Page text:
How is stress affecting our bodies?
Stress can affect our bodies in a number of ways. When a person experiences stress, the body releases stress hormones such as cortisol and adrenaline. These hormones are released in our bodies to get ready for "fight or flight" status, which is a natural response to perceived external danger or threat. This response is designed to help the body respond quickly and effectively to stressors.
However, if the stress response is activated too often or for too long, such as we are in chronic stress, it can have negative effects on the body.
- Cardiovascular system: Stress can increase heart rate and blood pressure, which can put a strain on the heart and blood vessels. Over time, this can lead to an increased risk of heart disease and stroke.
- Immune system: Stress can weaken the immune system, making a person more susceptible to infections and illnesses.
- Digestive system: Stress can slow down digestion and cause stomach upset, including nausea, diarrhea, and constipation.
- Musculoskeletal system: Stress can cause muscle tension, headaches, and back pain.
- Reproductive system: Stress can affect the menstrual cycle in women and cause sexual dysfunction in men.
- Nervous system: Stress can cause fatigue, insomnia, and anxiety.
What are the stress coping techniques?
No worries, there are always different stress coping techniques for us to manage stress.
- Relaxation techniques: Techniques such as deep breathing, progressive muscle relaxation, and meditation can help relax the mind and body and reduce stress levels.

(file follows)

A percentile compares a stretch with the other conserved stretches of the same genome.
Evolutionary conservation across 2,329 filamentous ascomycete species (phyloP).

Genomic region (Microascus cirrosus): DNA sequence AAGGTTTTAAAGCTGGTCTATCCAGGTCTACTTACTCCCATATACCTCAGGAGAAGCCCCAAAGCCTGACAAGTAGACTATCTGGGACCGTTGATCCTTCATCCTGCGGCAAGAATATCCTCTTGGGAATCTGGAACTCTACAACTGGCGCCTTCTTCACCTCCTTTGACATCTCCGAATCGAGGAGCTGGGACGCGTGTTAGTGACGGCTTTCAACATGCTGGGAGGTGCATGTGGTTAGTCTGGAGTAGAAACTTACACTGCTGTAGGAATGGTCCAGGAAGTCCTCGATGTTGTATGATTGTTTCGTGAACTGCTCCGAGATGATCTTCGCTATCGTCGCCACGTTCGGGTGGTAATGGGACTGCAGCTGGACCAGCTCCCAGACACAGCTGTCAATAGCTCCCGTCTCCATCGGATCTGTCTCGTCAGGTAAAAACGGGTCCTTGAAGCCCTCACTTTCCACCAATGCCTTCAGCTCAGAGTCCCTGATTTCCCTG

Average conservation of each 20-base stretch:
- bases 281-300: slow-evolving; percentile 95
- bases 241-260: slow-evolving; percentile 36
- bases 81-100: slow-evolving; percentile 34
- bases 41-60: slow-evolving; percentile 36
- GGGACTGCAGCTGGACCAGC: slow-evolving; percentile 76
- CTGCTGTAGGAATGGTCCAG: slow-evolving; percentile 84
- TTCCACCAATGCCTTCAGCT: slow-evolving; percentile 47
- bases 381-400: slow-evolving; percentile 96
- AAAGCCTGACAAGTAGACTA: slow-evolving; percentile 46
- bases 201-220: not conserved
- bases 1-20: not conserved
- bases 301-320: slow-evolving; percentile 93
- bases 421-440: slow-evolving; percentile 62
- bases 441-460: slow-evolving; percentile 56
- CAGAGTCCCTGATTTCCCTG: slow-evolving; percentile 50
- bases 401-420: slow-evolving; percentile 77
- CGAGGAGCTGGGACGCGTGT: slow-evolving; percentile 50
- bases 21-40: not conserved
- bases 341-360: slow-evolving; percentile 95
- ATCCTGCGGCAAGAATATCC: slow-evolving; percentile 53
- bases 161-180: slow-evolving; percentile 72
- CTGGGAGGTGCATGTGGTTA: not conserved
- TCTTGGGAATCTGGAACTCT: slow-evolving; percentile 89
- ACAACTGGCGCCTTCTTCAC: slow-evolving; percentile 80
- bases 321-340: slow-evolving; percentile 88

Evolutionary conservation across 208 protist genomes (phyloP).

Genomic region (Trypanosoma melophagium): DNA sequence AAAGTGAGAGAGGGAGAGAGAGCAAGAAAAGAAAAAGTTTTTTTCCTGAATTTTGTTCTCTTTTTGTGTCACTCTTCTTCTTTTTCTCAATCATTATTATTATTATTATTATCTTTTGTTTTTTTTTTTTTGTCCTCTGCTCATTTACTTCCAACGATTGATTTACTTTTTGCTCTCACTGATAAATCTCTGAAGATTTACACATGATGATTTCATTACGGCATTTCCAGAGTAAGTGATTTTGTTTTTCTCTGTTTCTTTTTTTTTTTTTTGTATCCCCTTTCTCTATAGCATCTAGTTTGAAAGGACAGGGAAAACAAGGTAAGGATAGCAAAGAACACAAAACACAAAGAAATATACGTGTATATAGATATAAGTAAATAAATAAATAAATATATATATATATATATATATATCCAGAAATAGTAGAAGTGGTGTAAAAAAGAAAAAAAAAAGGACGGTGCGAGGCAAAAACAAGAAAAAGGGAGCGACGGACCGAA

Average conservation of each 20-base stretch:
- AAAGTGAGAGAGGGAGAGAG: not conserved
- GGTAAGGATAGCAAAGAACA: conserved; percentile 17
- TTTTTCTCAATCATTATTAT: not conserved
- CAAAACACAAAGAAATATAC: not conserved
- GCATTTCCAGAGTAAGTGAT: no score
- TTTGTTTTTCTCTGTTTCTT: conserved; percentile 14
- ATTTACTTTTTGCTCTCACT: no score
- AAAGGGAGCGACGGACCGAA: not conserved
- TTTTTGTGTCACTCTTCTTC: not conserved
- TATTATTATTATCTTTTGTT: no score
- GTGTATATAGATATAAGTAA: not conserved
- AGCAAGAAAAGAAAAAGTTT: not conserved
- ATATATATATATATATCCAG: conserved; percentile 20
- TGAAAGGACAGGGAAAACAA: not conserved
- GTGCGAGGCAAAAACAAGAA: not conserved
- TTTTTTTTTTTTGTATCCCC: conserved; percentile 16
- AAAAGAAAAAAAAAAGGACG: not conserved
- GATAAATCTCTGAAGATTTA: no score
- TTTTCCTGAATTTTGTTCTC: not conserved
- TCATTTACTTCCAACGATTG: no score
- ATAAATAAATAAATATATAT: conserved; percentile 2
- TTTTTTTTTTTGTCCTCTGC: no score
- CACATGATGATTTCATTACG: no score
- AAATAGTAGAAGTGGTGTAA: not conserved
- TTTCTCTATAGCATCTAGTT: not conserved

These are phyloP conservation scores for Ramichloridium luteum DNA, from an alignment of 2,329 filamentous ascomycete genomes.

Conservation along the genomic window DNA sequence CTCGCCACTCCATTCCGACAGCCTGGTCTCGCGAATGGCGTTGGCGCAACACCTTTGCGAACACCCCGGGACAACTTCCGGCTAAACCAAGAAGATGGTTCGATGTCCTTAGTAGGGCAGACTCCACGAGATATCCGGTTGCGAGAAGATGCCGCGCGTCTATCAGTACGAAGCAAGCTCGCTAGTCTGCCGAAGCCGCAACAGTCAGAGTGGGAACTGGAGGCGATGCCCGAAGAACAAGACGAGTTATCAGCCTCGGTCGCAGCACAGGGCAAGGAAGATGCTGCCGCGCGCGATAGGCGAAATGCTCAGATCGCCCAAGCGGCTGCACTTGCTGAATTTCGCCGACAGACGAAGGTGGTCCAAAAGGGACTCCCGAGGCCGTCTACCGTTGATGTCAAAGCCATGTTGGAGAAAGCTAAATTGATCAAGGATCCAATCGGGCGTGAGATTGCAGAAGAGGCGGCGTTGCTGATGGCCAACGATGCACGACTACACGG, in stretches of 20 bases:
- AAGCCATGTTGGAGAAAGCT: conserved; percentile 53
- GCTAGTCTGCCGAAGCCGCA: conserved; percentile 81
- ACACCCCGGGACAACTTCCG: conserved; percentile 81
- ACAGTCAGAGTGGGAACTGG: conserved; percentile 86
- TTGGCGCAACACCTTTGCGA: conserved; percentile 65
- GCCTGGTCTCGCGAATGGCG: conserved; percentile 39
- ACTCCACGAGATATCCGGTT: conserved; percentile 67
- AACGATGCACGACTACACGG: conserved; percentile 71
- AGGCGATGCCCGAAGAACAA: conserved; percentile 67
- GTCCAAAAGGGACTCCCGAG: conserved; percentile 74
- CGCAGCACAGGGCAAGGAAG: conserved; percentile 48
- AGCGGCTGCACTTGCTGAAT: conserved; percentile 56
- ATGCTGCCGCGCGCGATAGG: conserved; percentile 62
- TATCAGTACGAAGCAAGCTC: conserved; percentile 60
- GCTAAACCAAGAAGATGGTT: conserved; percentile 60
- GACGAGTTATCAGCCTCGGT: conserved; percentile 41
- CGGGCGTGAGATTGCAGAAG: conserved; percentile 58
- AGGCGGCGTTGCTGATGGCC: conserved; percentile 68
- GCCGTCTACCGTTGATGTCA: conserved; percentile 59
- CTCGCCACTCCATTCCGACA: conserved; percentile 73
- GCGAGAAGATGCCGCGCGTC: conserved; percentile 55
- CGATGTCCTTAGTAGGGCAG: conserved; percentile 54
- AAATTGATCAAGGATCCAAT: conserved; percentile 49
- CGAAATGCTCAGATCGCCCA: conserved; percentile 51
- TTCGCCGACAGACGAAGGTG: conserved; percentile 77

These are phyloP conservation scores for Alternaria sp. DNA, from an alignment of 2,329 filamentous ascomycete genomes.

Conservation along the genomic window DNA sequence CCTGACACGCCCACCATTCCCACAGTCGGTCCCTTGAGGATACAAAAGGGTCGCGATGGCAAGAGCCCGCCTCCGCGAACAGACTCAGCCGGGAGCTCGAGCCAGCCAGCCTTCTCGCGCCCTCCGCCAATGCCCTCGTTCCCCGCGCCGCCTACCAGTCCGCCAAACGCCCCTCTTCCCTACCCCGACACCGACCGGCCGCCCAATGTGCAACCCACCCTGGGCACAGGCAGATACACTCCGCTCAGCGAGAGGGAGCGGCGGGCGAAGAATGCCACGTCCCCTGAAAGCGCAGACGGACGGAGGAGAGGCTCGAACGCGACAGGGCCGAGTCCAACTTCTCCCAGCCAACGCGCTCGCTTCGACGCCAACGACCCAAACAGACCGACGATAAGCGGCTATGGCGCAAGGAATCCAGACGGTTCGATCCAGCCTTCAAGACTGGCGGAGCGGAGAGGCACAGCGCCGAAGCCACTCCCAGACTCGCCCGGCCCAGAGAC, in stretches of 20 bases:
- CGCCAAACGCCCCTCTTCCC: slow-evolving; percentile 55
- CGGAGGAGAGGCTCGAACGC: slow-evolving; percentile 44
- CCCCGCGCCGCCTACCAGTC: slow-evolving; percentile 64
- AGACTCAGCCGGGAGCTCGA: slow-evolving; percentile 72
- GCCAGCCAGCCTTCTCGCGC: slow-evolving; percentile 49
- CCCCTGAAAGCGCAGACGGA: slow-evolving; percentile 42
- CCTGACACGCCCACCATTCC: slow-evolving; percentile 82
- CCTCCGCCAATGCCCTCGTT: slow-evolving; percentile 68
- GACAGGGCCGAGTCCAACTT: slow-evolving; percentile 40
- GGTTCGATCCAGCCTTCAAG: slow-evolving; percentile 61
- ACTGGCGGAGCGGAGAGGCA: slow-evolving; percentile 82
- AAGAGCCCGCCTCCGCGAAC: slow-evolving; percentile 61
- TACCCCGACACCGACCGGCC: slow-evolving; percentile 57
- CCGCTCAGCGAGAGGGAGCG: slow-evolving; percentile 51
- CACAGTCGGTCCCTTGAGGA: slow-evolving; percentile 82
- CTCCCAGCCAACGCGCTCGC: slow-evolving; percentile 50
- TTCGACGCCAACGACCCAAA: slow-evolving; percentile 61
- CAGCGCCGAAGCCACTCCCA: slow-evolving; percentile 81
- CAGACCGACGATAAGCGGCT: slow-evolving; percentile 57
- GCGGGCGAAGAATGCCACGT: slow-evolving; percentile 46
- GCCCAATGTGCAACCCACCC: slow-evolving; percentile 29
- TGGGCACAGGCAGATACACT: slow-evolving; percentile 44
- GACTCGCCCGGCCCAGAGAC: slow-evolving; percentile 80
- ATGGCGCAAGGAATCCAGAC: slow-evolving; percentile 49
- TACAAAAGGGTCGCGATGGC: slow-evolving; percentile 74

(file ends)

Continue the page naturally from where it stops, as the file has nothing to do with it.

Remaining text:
- Exercise: Regular physical activity, such as going for a walk, jog or hitting the gym, can improve mood and reduce stress levels. Exercise can help release dopamine, which is a neurotransmitter that plays a role in regulating mood and pleasure. Dopamine is often referred to as the "feel-good" hormone because it is associated with feelings of pleasure, reward, and motivation.
- Goas & tasks: Setting clear goals and prioritizing tasks can help reduce stress by allowing you to focus on what's important and manage your time more effectively.
- Social support: Talking with friends and family or joining a support group can provide emotional support and help you feel less alone in dealing with stress.
- Mindfulness: Mindfulness practices can help you focus on the present moment and improve your ability to cope with stress.
- Counseling or therapy: A mental health professional can help you understand and work through the underlying causes of stress, as well as develop coping strategies.
- Humor and laughter: Humor and laughter can be a great way to reduce stress and improve mood.
- Positive thinking: Reframing negative thoughts into a positive perspective can help reduce stress and improve mental well-being.
- Supplements: there are a couple of supplements that help with normalizing cortisol levels, that helps with stress sensation, as well as cognitive support.
It's important to note that what works for one person may not work for another, so it's important to experiment with different techniques to find what works best for you. It's also worth noting that a combination of techniques, or a holistic approach, may be more effective than relying on one single technique.
It's important to note that stress can also have positive effects in the short term, such as increased focus and productivity. However, chronic stress can lead to negative effects on both physical and mental health, if not well managed.
In the next article, we'll talk about the top 5 adaptogenic supplements/herbs that are commonly used.